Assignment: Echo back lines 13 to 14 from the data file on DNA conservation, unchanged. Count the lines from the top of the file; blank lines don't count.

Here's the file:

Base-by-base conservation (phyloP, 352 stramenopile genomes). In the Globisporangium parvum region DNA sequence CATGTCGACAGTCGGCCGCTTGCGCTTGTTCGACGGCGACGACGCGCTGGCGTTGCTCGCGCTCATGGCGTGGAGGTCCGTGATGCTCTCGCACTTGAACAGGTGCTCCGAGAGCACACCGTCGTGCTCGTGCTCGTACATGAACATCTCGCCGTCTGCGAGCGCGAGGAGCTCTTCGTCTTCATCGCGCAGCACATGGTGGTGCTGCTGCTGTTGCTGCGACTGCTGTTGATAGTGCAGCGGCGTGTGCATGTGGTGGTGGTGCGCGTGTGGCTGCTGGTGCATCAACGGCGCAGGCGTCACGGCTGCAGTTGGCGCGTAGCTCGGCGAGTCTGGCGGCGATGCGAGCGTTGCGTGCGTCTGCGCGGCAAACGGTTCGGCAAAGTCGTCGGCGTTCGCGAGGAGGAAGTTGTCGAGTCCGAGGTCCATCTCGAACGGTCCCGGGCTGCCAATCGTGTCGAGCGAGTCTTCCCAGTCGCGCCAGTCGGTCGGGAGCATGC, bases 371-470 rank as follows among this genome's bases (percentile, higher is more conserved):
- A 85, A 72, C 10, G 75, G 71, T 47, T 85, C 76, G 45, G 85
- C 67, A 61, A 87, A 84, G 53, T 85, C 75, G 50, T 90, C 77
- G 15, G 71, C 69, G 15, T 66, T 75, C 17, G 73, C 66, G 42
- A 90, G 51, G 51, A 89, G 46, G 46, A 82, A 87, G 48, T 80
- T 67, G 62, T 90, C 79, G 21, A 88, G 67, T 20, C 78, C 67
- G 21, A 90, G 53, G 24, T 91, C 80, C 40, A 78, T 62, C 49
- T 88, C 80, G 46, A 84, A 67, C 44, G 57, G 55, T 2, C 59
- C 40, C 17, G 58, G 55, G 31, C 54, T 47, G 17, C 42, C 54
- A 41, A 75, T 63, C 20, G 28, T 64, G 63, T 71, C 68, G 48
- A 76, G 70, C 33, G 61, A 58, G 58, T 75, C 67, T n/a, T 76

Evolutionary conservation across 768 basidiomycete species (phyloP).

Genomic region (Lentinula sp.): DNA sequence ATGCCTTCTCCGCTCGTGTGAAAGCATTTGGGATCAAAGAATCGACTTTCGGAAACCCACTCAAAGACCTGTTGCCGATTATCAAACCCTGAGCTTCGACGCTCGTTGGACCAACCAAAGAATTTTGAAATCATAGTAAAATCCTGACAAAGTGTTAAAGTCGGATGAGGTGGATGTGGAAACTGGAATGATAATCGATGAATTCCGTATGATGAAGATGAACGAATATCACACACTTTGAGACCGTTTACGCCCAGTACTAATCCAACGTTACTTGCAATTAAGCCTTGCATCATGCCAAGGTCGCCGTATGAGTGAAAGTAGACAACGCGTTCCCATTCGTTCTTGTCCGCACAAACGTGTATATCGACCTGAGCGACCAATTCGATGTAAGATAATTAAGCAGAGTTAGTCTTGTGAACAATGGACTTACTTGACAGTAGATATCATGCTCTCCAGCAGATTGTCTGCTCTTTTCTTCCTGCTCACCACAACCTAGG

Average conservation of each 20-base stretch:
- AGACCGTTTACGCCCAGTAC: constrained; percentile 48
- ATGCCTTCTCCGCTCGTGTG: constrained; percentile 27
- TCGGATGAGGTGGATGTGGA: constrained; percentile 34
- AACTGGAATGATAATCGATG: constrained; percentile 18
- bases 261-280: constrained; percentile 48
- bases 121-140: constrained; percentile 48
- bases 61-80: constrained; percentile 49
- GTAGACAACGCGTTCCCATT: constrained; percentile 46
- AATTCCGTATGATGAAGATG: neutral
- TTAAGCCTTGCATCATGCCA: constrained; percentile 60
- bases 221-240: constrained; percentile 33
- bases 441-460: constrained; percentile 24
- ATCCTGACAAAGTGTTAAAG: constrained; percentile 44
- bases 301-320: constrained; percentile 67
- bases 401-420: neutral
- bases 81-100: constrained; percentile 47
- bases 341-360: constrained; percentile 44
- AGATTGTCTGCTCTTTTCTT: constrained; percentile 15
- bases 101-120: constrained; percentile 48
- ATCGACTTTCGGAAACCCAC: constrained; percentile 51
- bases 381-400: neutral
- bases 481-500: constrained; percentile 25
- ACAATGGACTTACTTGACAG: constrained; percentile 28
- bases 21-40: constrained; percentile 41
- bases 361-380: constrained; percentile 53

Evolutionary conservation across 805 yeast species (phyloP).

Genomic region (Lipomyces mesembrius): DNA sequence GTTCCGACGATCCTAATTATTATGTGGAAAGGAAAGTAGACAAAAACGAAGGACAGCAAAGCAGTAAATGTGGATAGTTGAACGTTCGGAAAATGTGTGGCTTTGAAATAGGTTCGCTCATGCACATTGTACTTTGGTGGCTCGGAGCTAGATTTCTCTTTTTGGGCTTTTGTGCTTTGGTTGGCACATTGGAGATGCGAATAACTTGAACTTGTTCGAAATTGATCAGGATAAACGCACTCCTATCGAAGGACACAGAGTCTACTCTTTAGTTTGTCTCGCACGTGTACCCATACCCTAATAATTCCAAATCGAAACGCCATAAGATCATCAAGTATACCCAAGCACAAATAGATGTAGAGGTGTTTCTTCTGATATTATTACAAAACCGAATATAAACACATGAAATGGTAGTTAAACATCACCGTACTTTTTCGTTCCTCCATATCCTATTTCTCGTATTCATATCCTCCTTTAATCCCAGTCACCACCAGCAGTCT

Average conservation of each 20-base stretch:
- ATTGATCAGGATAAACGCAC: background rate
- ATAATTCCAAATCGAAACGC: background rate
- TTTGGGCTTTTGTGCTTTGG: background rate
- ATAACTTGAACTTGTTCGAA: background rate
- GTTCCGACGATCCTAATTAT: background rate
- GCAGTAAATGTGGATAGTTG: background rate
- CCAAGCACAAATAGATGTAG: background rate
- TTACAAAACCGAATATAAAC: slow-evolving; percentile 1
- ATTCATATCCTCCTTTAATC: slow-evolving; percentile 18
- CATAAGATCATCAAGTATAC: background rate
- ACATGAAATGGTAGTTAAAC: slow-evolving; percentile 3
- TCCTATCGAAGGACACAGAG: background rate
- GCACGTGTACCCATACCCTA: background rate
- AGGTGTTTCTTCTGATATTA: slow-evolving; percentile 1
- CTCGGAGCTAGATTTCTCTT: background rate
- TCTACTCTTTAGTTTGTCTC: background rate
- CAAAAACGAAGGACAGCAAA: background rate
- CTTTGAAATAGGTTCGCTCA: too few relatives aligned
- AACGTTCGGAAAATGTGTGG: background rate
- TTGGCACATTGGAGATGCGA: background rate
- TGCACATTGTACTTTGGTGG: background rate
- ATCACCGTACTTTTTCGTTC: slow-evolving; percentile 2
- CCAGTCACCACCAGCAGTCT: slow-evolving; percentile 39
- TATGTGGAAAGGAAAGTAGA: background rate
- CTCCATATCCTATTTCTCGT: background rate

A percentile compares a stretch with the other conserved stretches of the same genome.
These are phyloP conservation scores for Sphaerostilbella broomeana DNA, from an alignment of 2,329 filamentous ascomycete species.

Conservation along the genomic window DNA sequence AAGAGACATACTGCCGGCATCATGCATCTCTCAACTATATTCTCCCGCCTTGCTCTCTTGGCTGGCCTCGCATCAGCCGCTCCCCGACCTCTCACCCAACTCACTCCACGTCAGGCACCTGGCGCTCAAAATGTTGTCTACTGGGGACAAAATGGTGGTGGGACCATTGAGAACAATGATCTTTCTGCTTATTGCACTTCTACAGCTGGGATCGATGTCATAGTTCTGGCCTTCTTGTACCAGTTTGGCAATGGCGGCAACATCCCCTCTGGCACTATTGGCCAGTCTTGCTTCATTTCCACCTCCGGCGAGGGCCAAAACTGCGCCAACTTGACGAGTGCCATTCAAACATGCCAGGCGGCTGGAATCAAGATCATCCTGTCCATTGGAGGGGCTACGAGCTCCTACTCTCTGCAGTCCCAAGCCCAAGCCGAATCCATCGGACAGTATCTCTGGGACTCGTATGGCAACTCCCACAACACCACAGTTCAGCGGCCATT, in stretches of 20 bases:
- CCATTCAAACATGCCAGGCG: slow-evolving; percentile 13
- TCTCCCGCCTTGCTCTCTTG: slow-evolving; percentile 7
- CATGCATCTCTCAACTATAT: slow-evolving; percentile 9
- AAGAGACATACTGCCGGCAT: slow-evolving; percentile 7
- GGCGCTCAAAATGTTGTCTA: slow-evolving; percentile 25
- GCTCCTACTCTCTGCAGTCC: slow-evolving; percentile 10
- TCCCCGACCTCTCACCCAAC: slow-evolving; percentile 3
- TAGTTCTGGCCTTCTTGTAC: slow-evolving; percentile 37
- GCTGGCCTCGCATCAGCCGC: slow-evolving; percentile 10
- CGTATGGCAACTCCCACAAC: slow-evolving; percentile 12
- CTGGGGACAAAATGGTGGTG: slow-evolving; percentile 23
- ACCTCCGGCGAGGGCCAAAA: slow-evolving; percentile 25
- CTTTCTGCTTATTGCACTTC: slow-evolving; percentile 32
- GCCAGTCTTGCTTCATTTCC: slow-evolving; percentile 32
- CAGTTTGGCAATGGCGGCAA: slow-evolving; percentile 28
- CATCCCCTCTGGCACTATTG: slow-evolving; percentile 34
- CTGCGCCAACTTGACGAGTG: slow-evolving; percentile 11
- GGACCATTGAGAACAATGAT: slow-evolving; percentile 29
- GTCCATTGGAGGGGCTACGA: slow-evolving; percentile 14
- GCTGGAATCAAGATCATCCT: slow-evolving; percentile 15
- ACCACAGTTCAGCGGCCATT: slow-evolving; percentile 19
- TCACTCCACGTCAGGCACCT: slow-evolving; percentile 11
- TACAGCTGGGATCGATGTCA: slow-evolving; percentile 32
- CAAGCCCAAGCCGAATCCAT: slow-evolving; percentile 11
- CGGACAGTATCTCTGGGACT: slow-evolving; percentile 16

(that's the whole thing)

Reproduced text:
Genomic region (Lentinula sp.): DNA sequence ATGCCTTCTCCGCTCGTGTGAAAGCATTTGGGATCAAAGAATCGACTTTCGGAAACCCACTCAAAGACCTGTTGCCGATTATCAAACCCTGAGCTTCGACGCTCGTTGGACCAACCAAAGAATTTTGAAATCATAGTAAAATCCTGACAAAGTGTTAAAGTCGGATGAGGTGGATGTGGAAACTGGAATGATAATCGATGAATTCCGTATGATGAAGATGAACGAATATCACACACTTTGAGACCGTTTACGCCCAGTACTAATCCAACGTTACTTGCAATTAAGCCTTGCATCATGCCAAGGTCGCCGTATGAGTGAAAGTAGACAACGCGTTCCCATTCGTTCTTGTCCGCACAAACGTGTATATCGACCTGAGCGACCAATTCGATGTAAGATAATTAAGCAGAGTTAGTCTTGTGAACAATGGACTTACTTGACAGTAGATATCATGCTCTCCAGCAGATTGTCTGCTCTTTTCTTCCTGCTCACCACAACCTAGG

Average conservation of each 20-base stretch: